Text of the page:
Green Ephedra

Green Ephedra, courtesy of Intermountain Herbarium

© Intermountain Herbarium, http://herbarium.usu.edu/

Common Name(s):

Green Ephedra
Mormon Tea
Joint-fir

Scientific Name:

Ephedra viridis Coville

Scientific Name Synonyms:

None known

Symbol:

EPVI

Description:

Life Span: Perennial

Origin: Native

Season: Evergreen

Growth Characteristics: An erect shrub, growing anywhere from 8 inches to 5 feet tall. It reproduces by seed and by sprouting from the roots and woody crown.

Flowers/Inflorescence: Green ephedra is dioecious. The cones are in pairs at the stem joints.

Fruits/Seeds: Produces nut-like seeds partly or entirely enclosed in large bracts that form a cone structure.

Leaves: Opposite on the stem joints and consist of small, papery scales.

Stems: Green ephedra has numerous parallel stems that point upward resembling a broom, with branchlets clustered around nodes. Stems are generally less than 0.12 inch in diameter and are bright green, with thicker growth developing gray, shreddy bark. The jointed branches have small, scale-like, inconspicuous leaves growing opposite on the stem joints.

Ecological Adaptations:

Green ephedra is found on dry, rocky, open sites in valleys and washes, and on slopes, alluvial fans, mesas, and foothills. It is typically found at elevations ranging from 3,000 to 7,500 feet, though it has been reported at elevations up to 10,000 feet. Average precipitation on sites supporting green ephedra ranges from 6 to 15 inches. It is drought resistant and winter hardy.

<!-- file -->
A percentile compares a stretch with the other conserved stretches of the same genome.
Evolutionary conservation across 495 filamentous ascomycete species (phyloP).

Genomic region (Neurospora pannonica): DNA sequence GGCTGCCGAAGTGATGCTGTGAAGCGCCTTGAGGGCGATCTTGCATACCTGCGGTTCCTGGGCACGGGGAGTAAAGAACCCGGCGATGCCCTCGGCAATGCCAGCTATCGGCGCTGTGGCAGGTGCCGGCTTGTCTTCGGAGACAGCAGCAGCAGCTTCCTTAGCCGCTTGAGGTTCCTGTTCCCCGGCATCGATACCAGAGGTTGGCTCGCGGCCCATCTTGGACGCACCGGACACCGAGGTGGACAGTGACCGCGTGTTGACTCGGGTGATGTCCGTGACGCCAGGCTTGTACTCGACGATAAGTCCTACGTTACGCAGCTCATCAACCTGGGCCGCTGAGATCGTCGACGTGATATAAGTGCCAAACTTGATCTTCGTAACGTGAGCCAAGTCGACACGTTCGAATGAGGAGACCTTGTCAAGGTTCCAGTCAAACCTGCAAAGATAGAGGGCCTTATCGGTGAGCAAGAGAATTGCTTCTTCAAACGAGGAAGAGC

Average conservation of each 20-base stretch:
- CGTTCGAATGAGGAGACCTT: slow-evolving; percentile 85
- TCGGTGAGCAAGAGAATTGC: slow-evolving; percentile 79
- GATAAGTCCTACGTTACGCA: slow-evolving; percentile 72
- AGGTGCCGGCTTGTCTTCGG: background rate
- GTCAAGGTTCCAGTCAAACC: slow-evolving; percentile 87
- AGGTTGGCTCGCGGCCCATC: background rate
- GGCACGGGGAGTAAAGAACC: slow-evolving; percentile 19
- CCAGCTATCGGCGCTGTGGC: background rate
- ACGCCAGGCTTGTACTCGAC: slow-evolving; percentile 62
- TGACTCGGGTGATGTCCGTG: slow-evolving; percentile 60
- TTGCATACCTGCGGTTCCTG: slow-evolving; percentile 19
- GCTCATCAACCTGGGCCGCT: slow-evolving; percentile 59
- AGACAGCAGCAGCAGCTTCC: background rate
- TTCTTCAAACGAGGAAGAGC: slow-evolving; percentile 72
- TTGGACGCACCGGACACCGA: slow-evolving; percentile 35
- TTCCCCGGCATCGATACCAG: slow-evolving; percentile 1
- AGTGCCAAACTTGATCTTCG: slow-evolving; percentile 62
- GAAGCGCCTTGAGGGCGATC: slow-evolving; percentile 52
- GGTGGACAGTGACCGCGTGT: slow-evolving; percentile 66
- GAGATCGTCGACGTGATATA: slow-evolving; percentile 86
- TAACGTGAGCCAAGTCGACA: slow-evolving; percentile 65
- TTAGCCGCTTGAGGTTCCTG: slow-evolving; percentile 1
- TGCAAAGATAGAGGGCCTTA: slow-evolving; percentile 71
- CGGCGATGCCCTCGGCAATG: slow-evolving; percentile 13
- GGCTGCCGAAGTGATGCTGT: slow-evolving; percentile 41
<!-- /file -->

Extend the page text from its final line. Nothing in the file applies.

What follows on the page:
Soils: Grows primarily on sandy, gravelly or rocky, well-drained, undeveloped soils. Green ephedra grows well on shallow, medium or deep soils and is tolerant of calcareous, weakly saline, moderately alkaline, and slightly sodic soils. It is intolerant of wet, poorly drained sites.

Associated Species: Big sagebrush, Nevada jointfir, galleta grass, sand dropseed, and Utah juniper.

Uses and Management:

Green ephedra is an important browse species for big game. It is not utilized by domestic livestock. It is heavily browsed by big game on winter range but only moderately or lightly browsed during other seasons. Green ephedra stems and twigs are nearly all within reach of grazing animals, and can serve as winter forage because they extend above the snow.

Green ephedra is highly toxic to both domestic sheep and cows during gestation, even at low doses. It causes ruminal impaction, diarrhea, vomiting, fecal mucus, anorexia, and in some cases death.

The stems of green ephedra were traditionally brewed by Native Americans to make a nonmedicinal beverage as well as a medicinal tea considered to be a remedy for a backache. Native Americans also made flour and a coffeelike beverage from the seeds. Ephedra species provided Native Americans with good charcoal for tatooing. Green ephedra can be used for xeriscaping projects, and has been widely used as a landscape species for roadsides, recreational sites and mine dumps. It is valuable for its vivid green color in an often dull gray sagebrush environment.